In a time of widespread economic crisis, one would think that deficit hawks at the state and federal level would have picked up on what some would argue is a massive misappropriation of tax dollars, but as per usual, cities and towns have led the way on this issue.
In 2006, the San Francisco Chronicle reported that the city was spending nearly $500,000 a year on bottled water. In response, then-Mayor Gavin Newsom ordered an audit which confirmed the findings. He then issued an executive order to phase out city spending on bottled water, with the funds earmarked for investments in the city’s public water systems and to provide municipal employees with alternatives to bottled water. Soon cities such as Seattle and New York followed suit.
In 2007, Newsom — along with Mayor R.T. Rybak of Minneapolis and former Salt Lake City Mayor Rocky Anderson — introduced a non-binding resolution to the U.S. Conference of Mayors (USCM) Environment Committee, which called for a study to look at the importance of public water to cities and towns, and the impacts of bottled water on municipal waste. The resolution was adopted by the USCM.
In 2008, a follow-up resolution sponsored by 18 mayors was passed encouraging cities to phase out, wherever feasible, government spending on bottled water, and promote the importance of municipal water supplies.
Last year, CAI rallied on the steps of the Statehouse to protest the purchase of $73,000 worth of Poland Spring bottled water by the state. Members of the House agreed that the figure likely didn’t include other brands of bottled water consumed at the Statehouse.
According to the Joint Committee on Legislative Services, which is the business office for the General Assembly, the legislature alone spent $18,671 this fiscal year — July 2010 through June 2011 — on the purchase of bottled water for all legislative offices and legislators.
According to the recent CAI report, Massachusetts and Connecticut spend about $500,000 a year on bottled water statewide. Getting to the statewide cost of bottled water to Rhode Island taxpayers proves to be a little more difficult.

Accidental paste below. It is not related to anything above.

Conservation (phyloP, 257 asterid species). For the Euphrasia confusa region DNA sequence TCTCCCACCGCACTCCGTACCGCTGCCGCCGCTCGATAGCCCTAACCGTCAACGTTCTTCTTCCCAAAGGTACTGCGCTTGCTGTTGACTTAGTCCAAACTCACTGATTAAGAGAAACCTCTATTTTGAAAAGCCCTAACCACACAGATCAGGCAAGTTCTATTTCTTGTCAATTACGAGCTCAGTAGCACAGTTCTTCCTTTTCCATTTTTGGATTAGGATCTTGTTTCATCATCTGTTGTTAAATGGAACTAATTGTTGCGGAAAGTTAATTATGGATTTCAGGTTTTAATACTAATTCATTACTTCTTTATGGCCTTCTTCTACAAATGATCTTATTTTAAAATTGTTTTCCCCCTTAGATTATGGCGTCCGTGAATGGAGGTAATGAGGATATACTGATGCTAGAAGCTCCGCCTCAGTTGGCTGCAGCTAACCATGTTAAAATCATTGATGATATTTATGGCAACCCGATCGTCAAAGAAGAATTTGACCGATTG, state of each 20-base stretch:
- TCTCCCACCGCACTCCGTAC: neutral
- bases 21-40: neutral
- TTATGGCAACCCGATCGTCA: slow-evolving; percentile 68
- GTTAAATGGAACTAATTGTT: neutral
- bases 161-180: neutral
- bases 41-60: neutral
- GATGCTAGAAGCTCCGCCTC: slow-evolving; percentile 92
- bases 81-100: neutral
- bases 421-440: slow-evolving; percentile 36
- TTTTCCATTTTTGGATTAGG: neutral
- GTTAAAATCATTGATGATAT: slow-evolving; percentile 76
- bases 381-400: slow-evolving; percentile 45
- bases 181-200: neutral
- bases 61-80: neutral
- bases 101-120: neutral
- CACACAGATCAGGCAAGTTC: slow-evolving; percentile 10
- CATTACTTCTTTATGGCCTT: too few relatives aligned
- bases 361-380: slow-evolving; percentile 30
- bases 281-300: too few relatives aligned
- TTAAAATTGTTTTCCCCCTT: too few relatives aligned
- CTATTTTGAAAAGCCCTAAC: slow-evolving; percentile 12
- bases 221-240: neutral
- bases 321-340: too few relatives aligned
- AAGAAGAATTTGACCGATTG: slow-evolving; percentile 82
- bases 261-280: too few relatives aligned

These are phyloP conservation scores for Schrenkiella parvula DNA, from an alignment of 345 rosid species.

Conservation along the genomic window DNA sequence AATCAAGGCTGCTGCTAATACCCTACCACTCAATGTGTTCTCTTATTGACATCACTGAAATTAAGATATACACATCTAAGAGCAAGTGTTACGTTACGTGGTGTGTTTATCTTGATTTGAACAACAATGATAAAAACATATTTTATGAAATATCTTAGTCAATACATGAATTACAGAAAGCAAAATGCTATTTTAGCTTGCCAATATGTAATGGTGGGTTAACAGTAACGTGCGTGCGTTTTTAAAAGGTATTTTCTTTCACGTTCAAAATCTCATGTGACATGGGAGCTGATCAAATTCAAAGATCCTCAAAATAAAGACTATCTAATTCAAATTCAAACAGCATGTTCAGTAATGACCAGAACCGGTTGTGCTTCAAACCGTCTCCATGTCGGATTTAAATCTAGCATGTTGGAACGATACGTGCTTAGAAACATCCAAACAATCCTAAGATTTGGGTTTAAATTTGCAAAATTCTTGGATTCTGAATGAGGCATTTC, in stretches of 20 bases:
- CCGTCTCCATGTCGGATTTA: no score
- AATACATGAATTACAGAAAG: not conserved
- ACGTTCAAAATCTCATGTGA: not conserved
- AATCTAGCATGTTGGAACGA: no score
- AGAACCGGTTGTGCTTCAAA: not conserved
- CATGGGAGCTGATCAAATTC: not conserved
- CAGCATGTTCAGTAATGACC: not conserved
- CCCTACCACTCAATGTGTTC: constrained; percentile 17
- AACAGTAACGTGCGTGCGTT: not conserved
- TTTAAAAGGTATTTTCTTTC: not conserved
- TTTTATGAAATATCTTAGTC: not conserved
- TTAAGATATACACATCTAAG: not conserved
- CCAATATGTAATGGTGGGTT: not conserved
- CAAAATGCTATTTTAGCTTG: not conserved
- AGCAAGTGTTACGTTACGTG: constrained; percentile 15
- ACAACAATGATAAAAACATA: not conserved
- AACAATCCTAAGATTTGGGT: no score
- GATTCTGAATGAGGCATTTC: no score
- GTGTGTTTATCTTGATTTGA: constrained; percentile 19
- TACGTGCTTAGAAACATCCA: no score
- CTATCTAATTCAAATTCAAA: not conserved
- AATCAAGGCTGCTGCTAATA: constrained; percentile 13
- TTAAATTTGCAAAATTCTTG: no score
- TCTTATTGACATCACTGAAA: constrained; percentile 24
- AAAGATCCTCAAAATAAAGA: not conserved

“From a budget perspective, we do not budget at such a detail level to know how much is being spent on something like bottled water. We do have a budget category for water as a utility (i.e. purchased from Providence Water Supply), but not for bottled water,” according to an e-mail from Thomas Mullaney, executive director/budget officer for the Department of Administration. “The state controller can identify expenditures by vendor, but since a vendor that sells bottled water would likely sell other items, it may be difficult to get down to that level of detail without looking at every invoice.”
I guess we’ll have to extrapolate.
If the General Assembly spends $18,600 annually on bottled water, and if the host of other state agencies spend even half of that on bottled water, we’re talking about anywhere between $300,000 and $500,000 of taxpayer money spent on a product that is virtually free from the tap.
And you thought you weren’t buying bottled water.
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I want to send in water in reusable containers with my daughter to school. This seems better from both environmental and health reasons. However, the school says only bottled water is allowable.
Another problem with eating and drinking out of plastic containers is that plasticizers, also called phthalates, can leach out of the plastic and into the water or food. Plastic with recycling code #5 is probably the safest of the bunch, and #3, #6, #7 and styrofoam cups have the worst reputations. The noteworthy problem with #6 is Bisphenyl-A. Check your plastic glass for a #6 recycling label on the bottom before you drink out of it.
Heating a plastic bottle with water in it, as is often done in the sun in Afghanistan, isn't a good idea. You don't know how long your water bottle has been in a hot truck, do you? Also avoid using a plastic bottle over and over, or freezing the bottle with water in it. Stuff leaches out.
Some environmental problems, like huge toxic plastic gyres in the middle of the ocean, are far away and forgotten. Other problems, like will you and your kids have long lives, are here and now, so you deal with them immediately.